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Saturday, June 14, 2014

Upper Elementary/Middle Grades Summer Reading List

 

Ah, summer. 

Chasing fireflies, afternoons by the pool, baseball games…and brains that slowly turn to mush.

Did you know that some kids regress as much as two months or more in reading achievement over the summer?  But there’s an easy way to keep kids caught up – a little summer reading.

summer reading list

As a 4th-6th grade Title I reading teacher, I was always looking for good books for my middle grade readers.  I know that fantasy is all the rage, but fantasy can be a tough read, too…long books, weird names, and make-believe worlds.

So here are a few alternatives – books that I recommend to middle grade/upper elementary readers – and as a bonus, the adults I know that have read these books loved them, too.

 

WestingGame1 The Westing Game (Puffin Modern Classics) by Ellen Raskin

I don’t know why it took me so long to read this book, but it was amazing! So clever and great for boys or girls.  I read it with two 6th grade boys who struggled with reading, and with a little help, they loved it, too! (Official recommendation Age Level: 10 - 18 | Grade Level: 5 – 8)

chasing vermeer Chasing Vermeer by Blue Balliett 

Another seriously clever book! Chasing Vermeer is a mystery with many levels of understanding for a variety of kids. The unlikely friendships and unlikely heroes were favorites when I read this aloud to my 4th grade students, too. (Official recommendation | Age Level: 8 - 12 | Grade Level: 3 – 7)

Ella_enchanted_(book_cover) Ella Enchanted by Gail Carson Levine 

Although most of the boys I taught wouldn’t have chosen this book on their own, that didn’t stop them from loving it!  Ella is a strong female lead – one who breaks free of the chains that bind her in the end. (Official recommendation | Age Level: 8 - 12 | Grade Level: 3 – 7)

Almost-Super_final Almost Super by Marion Jensen

This brand new book by a brand new author is amazing for super hero fans. I read it to my own son this winter, and we both adored it.  A superhero story, yes, but also a story of friendship and believing in yourself. (Official recommendation | Age Level: 8 - 12 | Grade Level: 3 – 7)

A_Year_Down_Yonder

A Year Down Yonder by Richard Peck

What can I say about this book? It makes me laugh, and I love it!  Alice’s grandma reminds me of my own grandma, and I’ll re-read this book over and over thinking of her.  Oh, and the 6th graders I read it with loved it, too.  (Official recommendation | Age Level: 10 - 14 | Grade Level: 5 – 8)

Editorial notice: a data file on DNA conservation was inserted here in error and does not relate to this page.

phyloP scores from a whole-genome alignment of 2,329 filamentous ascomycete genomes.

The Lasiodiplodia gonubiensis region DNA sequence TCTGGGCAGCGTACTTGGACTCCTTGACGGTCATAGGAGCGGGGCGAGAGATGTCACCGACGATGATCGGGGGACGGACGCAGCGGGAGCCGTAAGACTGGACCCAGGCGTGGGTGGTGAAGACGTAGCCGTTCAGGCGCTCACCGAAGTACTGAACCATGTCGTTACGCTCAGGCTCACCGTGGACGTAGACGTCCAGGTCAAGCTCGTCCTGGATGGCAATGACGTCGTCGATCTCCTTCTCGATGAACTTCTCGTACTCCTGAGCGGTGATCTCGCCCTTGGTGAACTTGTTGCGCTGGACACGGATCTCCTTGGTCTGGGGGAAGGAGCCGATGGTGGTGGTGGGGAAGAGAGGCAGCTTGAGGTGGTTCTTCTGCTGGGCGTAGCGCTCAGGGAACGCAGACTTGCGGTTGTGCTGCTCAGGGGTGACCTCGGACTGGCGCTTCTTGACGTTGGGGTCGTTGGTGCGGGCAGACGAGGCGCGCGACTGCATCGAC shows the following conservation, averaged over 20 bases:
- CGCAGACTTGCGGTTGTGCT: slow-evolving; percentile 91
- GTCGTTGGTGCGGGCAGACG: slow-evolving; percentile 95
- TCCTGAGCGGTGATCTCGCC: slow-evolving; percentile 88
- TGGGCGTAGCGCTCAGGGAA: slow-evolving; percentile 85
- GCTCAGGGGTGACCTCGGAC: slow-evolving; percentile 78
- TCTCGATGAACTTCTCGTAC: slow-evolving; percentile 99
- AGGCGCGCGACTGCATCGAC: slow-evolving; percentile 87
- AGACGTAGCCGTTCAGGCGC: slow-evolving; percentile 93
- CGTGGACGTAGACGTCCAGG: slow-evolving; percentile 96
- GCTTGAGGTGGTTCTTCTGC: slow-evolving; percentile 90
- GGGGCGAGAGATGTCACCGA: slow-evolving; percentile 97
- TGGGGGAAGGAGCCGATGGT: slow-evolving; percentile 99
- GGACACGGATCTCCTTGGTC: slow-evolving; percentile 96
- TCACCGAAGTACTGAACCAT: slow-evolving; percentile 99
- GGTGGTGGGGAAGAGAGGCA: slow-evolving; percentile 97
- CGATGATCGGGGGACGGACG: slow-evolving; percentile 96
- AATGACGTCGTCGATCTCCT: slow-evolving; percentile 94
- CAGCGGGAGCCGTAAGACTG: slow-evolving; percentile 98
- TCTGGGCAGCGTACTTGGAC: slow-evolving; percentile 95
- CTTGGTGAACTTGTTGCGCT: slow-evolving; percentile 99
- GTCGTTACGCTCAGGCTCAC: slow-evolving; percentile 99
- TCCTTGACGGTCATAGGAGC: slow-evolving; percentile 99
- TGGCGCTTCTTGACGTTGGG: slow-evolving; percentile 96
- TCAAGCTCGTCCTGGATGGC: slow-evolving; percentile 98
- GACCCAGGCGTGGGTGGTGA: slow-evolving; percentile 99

esperanza rising

Esperanza Rising by Pam Munoz Ryan

Another historical fiction, like A Year Down Yonder, but this one is the story of a young Mexican immigrant in the American Southwest. Esperanza is also a strong female lead, who becomes the leader her family needs in times of despair.  I read this to my 4th graders, as well, and just like Ella Enchanted, although the boys wouldn’t have chosen this themselves, I think it’s safe to say that they thoroughly enjoyed it. (Official recommendation | Age Level: 8 - 12 | Grade Level: 3 – 7)

holes Holes by Louis Sachar

Amazing. Smart. Clever.  A story of kids rising above the odds and their circumstances. I’ve read it several times and wouldn’t mind reading it several more. It’s that good. (Official recommendation | Age Level: 9 - 12 | Grade Level: 4 – 7)

What other favorites should I add to my list?

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5 comments:

  1. Thank you for your list! My daughter is starting 3rd grade in the fall and she's a fairly advanced reader. I'm always looking for great recommendations!

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    1. You are welcome! Let me know if she enjoys any of these!

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  2. Clicked over from Twitterature link up....your post title stuck out at me from the link up. I specialized in middle grades when I went back to school for my teaching certificate. Fun to read your links. :-)

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    1. Middle school is challenging, but fun! Thanks for stopping over!

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  3. Anything by Brian Jacques is a great read. From the time Boy was 3 to about 11, I read nightly between 7 and 8 pm (sometimes a bit longer to finish up a chapter). In that time we read many of the Redwall series and up to Goblet of Fire in the Harry Potter series. I figured that I'd done my stint of reading out loud and Boy should carry on by himself. He did that, with a vengeance. Not long after that he discovered the joys of RR Tolkein and so many more authors.

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